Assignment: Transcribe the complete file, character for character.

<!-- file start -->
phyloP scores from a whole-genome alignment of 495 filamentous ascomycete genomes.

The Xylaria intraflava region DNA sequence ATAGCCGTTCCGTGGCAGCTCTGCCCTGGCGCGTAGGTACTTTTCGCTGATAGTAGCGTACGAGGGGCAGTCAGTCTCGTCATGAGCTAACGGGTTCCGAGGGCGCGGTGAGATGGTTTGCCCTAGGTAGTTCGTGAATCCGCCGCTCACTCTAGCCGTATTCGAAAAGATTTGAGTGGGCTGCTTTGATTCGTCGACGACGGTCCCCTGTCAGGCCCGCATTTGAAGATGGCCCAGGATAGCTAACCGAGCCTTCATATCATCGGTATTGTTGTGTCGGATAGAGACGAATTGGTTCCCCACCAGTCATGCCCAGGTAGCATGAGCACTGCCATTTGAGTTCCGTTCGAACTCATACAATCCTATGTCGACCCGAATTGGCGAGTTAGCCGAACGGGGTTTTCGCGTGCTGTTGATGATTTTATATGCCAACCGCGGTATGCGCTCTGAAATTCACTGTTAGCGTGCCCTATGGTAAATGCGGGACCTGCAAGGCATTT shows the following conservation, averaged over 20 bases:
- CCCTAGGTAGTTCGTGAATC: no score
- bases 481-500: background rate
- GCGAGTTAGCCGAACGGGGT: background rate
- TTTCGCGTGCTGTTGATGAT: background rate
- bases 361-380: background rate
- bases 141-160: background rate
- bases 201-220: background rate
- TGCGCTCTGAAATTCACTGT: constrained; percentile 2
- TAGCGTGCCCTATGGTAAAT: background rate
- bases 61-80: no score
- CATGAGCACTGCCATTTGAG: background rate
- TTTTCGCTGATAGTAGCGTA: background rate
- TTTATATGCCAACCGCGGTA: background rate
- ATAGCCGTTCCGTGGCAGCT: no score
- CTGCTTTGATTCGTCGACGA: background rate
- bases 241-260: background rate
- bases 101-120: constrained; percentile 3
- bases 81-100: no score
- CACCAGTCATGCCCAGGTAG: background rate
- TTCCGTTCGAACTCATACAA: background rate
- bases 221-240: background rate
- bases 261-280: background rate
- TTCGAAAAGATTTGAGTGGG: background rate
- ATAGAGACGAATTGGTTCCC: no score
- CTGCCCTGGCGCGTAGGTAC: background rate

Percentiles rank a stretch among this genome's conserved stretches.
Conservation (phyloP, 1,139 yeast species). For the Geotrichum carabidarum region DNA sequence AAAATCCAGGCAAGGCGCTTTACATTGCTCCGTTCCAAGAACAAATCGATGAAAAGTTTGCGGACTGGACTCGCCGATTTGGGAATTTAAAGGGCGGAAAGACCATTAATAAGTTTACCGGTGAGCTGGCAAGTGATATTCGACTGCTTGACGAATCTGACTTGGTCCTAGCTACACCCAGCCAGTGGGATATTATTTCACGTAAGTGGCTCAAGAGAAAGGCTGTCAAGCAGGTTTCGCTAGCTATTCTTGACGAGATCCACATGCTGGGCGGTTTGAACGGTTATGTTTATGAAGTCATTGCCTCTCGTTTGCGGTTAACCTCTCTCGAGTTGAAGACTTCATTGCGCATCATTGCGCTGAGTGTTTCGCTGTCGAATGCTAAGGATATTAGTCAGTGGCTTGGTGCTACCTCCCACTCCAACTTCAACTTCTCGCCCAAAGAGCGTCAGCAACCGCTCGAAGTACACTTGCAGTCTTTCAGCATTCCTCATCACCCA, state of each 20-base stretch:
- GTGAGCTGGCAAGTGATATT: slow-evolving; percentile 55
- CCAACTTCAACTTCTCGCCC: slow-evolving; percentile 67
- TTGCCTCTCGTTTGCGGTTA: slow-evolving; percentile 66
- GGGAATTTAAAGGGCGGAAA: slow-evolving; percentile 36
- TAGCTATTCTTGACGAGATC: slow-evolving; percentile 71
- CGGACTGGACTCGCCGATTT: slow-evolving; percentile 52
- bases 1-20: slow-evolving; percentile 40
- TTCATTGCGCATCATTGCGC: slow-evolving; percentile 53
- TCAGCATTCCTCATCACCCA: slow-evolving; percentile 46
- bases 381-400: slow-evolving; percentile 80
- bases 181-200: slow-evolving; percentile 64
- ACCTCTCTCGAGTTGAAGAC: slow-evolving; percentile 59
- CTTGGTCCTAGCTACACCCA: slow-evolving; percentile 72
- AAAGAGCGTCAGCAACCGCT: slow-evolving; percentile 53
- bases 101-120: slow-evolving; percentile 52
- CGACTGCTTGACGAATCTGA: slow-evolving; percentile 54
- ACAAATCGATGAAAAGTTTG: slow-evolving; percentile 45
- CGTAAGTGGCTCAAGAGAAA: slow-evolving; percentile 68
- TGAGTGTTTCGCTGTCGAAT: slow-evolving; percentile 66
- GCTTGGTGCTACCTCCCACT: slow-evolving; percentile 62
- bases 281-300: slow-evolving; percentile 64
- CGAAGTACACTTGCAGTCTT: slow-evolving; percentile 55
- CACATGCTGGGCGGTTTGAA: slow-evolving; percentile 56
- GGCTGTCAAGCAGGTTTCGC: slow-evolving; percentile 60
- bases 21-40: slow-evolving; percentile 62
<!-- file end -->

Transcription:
phyloP scores from a whole-genome alignment of 495 filamentous ascomycete genomes.

The Xylaria intraflava region DNA sequence ATAGCCGTTCCGTGGCAGCTCTGCCCTGGCGCGTAGGTACTTTTCGCTGATAGTAGCGTACGAGGGGCAGTCAGTCTCGTCATGAGCTAACGGGTTCCGAGGGCGCGGTGAGATGGTTTGCCCTAGGTAGTTCGTGAATCCGCCGCTCACTCTAGCCGTATTCGAAAAGATTTGAGTGGGCTGCTTTGATTCGTCGACGACGGTCCCCTGTCAGGCCCGCATTTGAAGATGGCCCAGGATAGCTAACCGAGCCTTCATATCATCGGTATTGTTGTGTCGGATAGAGACGAATTGGTTCCCCACCAGTCATGCCCAGGTAGCATGAGCACTGCCATTTGAGTTCCGTTCGAACTCATACAATCCTATGTCGACCCGAATTGGCGAGTTAGCCGAACGGGGTTTTCGCGTGCTGTTGATGATTTTATATGCCAACCGCGGTATGCGCTCTGAAATTCACTGTTAGCGTGCCCTATGGTAAATGCGGGACCTGCAAGGCATTT shows the following conservation, averaged over 20 bases:
- CCCTAGGTAGTTCGTGAATC: no score
- bases 481-500: background rate
- GCGAGTTAGCCGAACGGGGT: background rate
- TTTCGCGTGCTGTTGATGAT: background rate
- bases 361-380: background rate
- bases 141-160: background rate
- bases 201-220: background rate
- TGCGCTCTGAAATTCACTGT: constrained; percentile 2
- TAGCGTGCCCTATGGTAAAT: background rate
- bases 61-80: no score
- CATGAGCACTGCCATTTGAG: background rate
- TTTTCGCTGATAGTAGCGTA: background rate
- TTTATATGCCAACCGCGGTA: background rate
- ATAGCCGTTCCGTGGCAGCT: no score
- CTGCTTTGATTCGTCGACGA: background rate
- bases 241-260: background rate
- bases 101-120: constrained; percentile 3
- bases 81-100: no score
- CACCAGTCATGCCCAGGTAG: background rate
- TTCCGTTCGAACTCATACAA: background rate
- bases 221-240: background rate
- bases 261-280: background rate
- TTCGAAAAGATTTGAGTGGG: background rate
- ATAGAGACGAATTGGTTCCC: no score
- CTGCCCTGGCGCGTAGGTAC: background rate

Percentiles rank a stretch among this genome's conserved stretches.
Conservation (phyloP, 1,139 yeast species). For the Geotrichum carabidarum region DNA sequence AAAATCCAGGCAAGGCGCTTTACATTGCTCCGTTCCAAGAACAAATCGATGAAAAGTTTGCGGACTGGACTCGCCGATTTGGGAATTTAAAGGGCGGAAAGACCATTAATAAGTTTACCGGTGAGCTGGCAAGTGATATTCGACTGCTTGACGAATCTGACTTGGTCCTAGCTACACCCAGCCAGTGGGATATTATTTCACGTAAGTGGCTCAAGAGAAAGGCTGTCAAGCAGGTTTCGCTAGCTATTCTTGACGAGATCCACATGCTGGGCGGTTTGAACGGTTATGTTTATGAAGTCATTGCCTCTCGTTTGCGGTTAACCTCTCTCGAGTTGAAGACTTCATTGCGCATCATTGCGCTGAGTGTTTCGCTGTCGAATGCTAAGGATATTAGTCAGTGGCTTGGTGCTACCTCCCACTCCAACTTCAACTTCTCGCCCAAAGAGCGTCAGCAACCGCTCGAAGTACACTTGCAGTCTTTCAGCATTCCTCATCACCCA, state of each 20-base stretch:
- GTGAGCTGGCAAGTGATATT: slow-evolving; percentile 55
- CCAACTTCAACTTCTCGCCC: slow-evolving; percentile 67
- TTGCCTCTCGTTTGCGGTTA: slow-evolving; percentile 66
- GGGAATTTAAAGGGCGGAAA: slow-evolving; percentile 36
- TAGCTATTCTTGACGAGATC: slow-evolving; percentile 71
- CGGACTGGACTCGCCGATTT: slow-evolving; percentile 52
- bases 1-20: slow-evolving; percentile 40
- TTCATTGCGCATCATTGCGC: slow-evolving; percentile 53
- TCAGCATTCCTCATCACCCA: slow-evolving; percentile 46
- bases 381-400: slow-evolving; percentile 80
- bases 181-200: slow-evolving; percentile 64
- ACCTCTCTCGAGTTGAAGAC: slow-evolving; percentile 59
- CTTGGTCCTAGCTACACCCA: slow-evolving; percentile 72
- AAAGAGCGTCAGCAACCGCT: slow-evolving; percentile 53
- bases 101-120: slow-evolving; percentile 52
- CGACTGCTTGACGAATCTGA: slow-evolving; percentile 54
- ACAAATCGATGAAAAGTTTG: slow-evolving; percentile 45
- CGTAAGTGGCTCAAGAGAAA: slow-evolving; percentile 68
- TGAGTGTTTCGCTGTCGAAT: slow-evolving; percentile 66
- GCTTGGTGCTACCTCCCACT: slow-evolving; percentile 62
- bases 281-300: slow-evolving; percentile 64
- CGAAGTACACTTGCAGTCTT: slow-evolving; percentile 55
- CACATGCTGGGCGGTTTGAA: slow-evolving; percentile 56
- GGCTGTCAAGCAGGTTTCGC: slow-evolving; percentile 60
- bases 21-40: slow-evolving; percentile 62